A few weeks ago, I wrote on Twitter that I was (just barely) starting to think about the possibility of signing up for a 100-mile run.
Toby, who has a way of keeping me honest when I get these crazy ideas, asked whether it was because I really want to do a 100, or if it just seems like I should do one because it’s the logical next step after a 50.
The answer was that I really want to do a 100, someday. Like 26.2 miles and 50 miles once were to me, 100 miles is a distance that seems and sounds impossible. And the idea of doing something like that charges me up, inspires me, and plain makes me feel alive.
But then I asked myself a harder question.
Try this. Take an activity you spend a lot of time on, or something you have a lot of emotional stake in. Then ask why you do it or care about it.
Once you come up with an answer, ask why that matters to you. Keep on asking why, and see where it gets you.
When I was a kid, I was a big baseball fan. Whether the Orioles won or lost had a significant impact on how happy I was, the same way many of you are either having a good or bad Monday depending on how your NFL team started the season yesterday.
But when I asked myself why I cared about how a bunch of grown men played baseball, I couldn’t come up with a reason. Most of them weren’t really from my town. They weren’t my friends. And win or lose, I could take no responsibility for the outcome.
My conclusion was that rooting for a pro sports team wasn’t worthy of so much emotion and time. The decision to stop caring about it wasn’t necessarily a conscious one, but it happened over time. I still root for local teams today, but unless I’m betting on a game, I really don’t get attached to the outcome the way I used to.
The point isn’t that caring about pro sports is wrong. If watching your team win is something that fills you with pride for whatever reason, great. In that case, asking why will probably help you enjoy their wins even more. But the point is that if you’re going to put a lot of time and emotion into something, it had better be something that really does matter to you.
Why I like running far
When I first thought about it in this way, running 26.2 or 50 or 100 miles seemed like a pretty dumb use of time. Running that far to end up in the very spot you started seems like an incredibly pointless endeavor.
The training certainly isn’t much fun. It’s the most relaxing and least painful way I know to stay in shape, but if it weren’t for the race at the end of it all, I wouldn’t do it. (Trust me, I can think of more enjoyable things to do with a morning than to spend five hours running 30 miles to get ready for a race.)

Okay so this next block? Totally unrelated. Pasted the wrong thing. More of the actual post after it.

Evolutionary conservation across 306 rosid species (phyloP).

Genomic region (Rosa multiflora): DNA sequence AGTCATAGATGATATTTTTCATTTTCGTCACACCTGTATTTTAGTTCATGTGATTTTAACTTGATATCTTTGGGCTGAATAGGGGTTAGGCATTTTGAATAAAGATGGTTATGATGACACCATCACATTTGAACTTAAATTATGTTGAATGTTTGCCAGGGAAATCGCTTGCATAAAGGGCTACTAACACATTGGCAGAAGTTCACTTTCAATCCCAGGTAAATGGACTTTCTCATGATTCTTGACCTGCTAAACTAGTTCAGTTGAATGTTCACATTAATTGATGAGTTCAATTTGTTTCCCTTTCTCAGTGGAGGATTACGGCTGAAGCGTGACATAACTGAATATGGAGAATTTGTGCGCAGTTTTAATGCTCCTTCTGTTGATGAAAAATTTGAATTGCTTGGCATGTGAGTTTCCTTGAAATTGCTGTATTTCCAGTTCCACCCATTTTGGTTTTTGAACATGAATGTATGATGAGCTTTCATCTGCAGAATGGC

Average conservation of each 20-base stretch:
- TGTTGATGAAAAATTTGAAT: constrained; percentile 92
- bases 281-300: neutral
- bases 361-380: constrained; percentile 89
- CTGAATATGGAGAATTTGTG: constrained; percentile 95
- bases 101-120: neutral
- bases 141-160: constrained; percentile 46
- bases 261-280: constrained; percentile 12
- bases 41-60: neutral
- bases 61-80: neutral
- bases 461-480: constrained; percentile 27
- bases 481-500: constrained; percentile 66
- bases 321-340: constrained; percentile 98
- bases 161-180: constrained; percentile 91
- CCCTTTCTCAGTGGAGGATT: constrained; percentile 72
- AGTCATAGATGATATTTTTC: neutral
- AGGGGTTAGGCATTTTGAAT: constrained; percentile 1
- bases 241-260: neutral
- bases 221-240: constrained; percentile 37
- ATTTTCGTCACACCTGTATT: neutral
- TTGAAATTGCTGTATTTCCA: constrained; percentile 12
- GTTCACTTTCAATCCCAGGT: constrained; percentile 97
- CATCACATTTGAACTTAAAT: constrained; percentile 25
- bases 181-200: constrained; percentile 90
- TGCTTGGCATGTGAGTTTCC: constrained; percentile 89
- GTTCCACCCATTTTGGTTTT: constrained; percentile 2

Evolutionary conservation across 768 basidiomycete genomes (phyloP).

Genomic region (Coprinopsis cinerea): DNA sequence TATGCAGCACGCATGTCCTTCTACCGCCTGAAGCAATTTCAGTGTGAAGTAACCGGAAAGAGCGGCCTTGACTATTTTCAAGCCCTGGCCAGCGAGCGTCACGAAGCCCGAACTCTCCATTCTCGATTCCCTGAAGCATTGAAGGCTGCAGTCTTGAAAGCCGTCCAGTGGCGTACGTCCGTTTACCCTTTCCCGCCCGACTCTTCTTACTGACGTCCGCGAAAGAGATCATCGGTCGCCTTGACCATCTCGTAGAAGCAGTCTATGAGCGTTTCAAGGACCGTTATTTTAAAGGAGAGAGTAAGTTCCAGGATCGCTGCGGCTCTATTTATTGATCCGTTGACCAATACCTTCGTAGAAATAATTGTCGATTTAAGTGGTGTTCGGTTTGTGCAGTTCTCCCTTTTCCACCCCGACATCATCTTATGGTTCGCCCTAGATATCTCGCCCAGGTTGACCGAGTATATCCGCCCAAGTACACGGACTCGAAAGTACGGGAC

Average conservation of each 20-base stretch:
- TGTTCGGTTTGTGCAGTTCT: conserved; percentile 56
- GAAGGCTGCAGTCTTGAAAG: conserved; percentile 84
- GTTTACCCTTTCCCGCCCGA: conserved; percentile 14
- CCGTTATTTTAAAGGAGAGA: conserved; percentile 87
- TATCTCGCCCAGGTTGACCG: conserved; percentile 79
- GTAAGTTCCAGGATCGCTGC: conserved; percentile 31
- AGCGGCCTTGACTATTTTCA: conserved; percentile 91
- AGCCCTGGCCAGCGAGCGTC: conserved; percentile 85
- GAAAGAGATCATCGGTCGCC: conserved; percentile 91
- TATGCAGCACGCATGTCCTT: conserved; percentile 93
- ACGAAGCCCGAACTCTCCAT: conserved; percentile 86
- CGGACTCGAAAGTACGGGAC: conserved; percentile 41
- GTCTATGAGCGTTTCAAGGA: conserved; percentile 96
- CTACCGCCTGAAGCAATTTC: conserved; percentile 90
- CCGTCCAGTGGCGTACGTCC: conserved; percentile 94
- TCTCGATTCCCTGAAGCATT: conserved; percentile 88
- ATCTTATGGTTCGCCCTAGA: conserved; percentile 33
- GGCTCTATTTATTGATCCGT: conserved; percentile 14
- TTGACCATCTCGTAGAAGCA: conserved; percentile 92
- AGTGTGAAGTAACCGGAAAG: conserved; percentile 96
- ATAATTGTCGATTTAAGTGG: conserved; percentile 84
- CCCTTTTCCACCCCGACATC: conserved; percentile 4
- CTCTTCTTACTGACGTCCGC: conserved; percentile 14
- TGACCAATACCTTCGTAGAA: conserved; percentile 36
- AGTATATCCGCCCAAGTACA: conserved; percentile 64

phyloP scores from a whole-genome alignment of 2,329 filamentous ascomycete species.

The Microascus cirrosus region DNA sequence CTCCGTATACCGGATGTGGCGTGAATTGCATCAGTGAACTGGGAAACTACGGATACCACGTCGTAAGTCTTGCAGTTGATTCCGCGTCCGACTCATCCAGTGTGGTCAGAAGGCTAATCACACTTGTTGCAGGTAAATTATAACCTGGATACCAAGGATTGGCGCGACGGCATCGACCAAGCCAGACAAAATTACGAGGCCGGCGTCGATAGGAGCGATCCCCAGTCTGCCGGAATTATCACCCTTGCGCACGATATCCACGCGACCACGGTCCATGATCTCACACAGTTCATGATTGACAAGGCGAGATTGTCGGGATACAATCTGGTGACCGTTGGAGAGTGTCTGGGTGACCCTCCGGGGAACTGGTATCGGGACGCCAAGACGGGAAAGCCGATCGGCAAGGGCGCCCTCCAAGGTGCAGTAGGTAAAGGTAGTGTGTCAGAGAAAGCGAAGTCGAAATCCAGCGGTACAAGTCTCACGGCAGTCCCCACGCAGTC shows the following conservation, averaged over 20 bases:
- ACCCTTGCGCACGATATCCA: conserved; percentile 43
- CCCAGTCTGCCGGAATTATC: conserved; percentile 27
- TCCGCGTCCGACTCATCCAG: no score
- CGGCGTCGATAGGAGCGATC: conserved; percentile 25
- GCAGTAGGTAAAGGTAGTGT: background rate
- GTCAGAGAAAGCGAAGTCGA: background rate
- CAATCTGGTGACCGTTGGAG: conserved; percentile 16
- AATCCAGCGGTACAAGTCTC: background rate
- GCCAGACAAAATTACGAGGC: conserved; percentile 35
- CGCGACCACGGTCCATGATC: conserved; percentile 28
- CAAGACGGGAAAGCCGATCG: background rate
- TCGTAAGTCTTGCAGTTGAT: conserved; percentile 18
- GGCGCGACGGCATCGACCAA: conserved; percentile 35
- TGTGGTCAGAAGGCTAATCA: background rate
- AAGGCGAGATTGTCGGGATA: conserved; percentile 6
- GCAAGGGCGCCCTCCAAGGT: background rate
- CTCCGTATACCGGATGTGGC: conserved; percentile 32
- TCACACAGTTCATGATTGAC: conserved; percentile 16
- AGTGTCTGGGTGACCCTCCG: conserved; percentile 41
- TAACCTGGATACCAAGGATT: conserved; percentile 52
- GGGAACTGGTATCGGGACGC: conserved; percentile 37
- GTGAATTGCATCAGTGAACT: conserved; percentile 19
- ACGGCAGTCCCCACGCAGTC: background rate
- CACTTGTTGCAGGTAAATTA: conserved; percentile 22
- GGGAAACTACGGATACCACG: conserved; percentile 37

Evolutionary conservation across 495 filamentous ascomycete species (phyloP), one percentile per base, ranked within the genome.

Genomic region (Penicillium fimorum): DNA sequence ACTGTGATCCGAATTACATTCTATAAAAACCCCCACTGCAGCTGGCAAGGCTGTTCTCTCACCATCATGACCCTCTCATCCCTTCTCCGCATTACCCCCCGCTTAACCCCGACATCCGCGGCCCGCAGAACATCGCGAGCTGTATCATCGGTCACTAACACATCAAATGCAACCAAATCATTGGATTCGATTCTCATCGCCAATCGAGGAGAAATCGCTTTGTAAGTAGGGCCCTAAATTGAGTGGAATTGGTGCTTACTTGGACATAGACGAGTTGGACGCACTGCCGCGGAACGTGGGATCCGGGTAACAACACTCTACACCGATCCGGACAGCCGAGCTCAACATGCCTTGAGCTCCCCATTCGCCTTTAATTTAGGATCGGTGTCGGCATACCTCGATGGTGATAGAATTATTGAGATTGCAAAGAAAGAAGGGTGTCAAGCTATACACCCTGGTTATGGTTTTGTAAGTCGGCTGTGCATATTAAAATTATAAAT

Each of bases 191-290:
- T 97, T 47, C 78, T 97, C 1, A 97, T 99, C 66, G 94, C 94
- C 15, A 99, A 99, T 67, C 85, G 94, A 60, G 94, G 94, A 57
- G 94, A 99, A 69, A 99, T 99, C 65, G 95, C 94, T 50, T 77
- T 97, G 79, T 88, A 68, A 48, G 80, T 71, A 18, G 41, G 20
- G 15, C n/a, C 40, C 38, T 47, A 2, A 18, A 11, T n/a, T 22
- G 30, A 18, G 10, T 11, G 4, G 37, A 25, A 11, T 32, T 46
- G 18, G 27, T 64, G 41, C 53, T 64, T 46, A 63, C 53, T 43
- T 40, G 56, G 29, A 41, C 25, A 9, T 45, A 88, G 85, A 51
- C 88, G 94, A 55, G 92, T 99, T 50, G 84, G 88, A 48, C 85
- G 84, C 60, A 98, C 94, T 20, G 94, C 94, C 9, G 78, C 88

So it must be the race that makes it worth it, right? Nope. The actual race isn’t fun, for me at least. It’s a little exciting at first, but inevitably it gets hard and I can’t wait to be finished so I can sit down and drink a beer.
So, why do it?
I suspect everyone’s reasons are different, and I’m interested to hear yours.
But here’s why I do this stuff: There is nothing that feels better than doing something I used to think was impossible.
Intellectually, we know that lots of people run half marathons or even 100 miles or walk across coals or jump out of planes or start businesses that succeed. But some part of us, let’s call it our gut, simply does not believe these things can be done.
And when you work hard and eventually do one of them, you are living proof that your gut was wrong. Then all of a sudden, your horizons expand. Things that used to seem impossible don’t anymore. You become willing to take new risks, commit to new things, and to put yourself out there and your name on the line. You have a new reason to get out of bed, because now there’s more stuff available for you to do with your life.
Then you find something in a whole new class of impossible. And then one day you do that more impossible thing, and your eyes are opened even wider.
That feels good. That’s why I do this stuff. What about you?
This Saturday, I got to see vegan bodybuilder Robert Cheeke speak at the D.C. Vegfest. The audience wasn’t a crowd of athletes; it was a bunch of vegetarians who I’m sure were mostly there to get some good food and meet like-minded people.
So Robert’s talk wasn’t really about weightlifting or sports. Instead it was about passion, about making the most of your time on this planet and leading a life that you’re proud of, whether that’s through fitness, service to others, or loving animals and the earth. He summed it up with a Mark Twain quote that he mentioned in my interview with him the week before:
Twenty years from now you will be more disappointed by the things that you didn’t do than by the ones you did do. So throw off the bowlines. Sail away from the safe harbor. Catch the trade winds in your sails. Explore. Dream. Discover.
Robert lives by this quote every day, in the way he works his butt off to spread the ideas of veganism, fitness, and plain old caring about what you do. And caring about what you do starts with understanding why.
If NMA seems a little bit fluffier than usual today, it’s because I’m still high from listening to Robert speak and getting to hang out with him for a little while. If just a little of that has rubbed off on you, then I’m happy.
Vegan Supplements: Which Ones Do You Need?
Written by Matt Frazier
I’m here with a message that, without a doubt, isn’t going to make me the most popular guy at the vegan potluck.
But it’s one I believe is absolutely critical to the long term health of our movement, and that’s why I’m committed to sharing it. Here goes…
Vegans need more than just B12.
Sure, Vitamin B12 might be the only supplement required by vegans in order to survive. But if you’re anything like me, you’re interested in much more than survival — you want to thrive.
So what else do vegans need?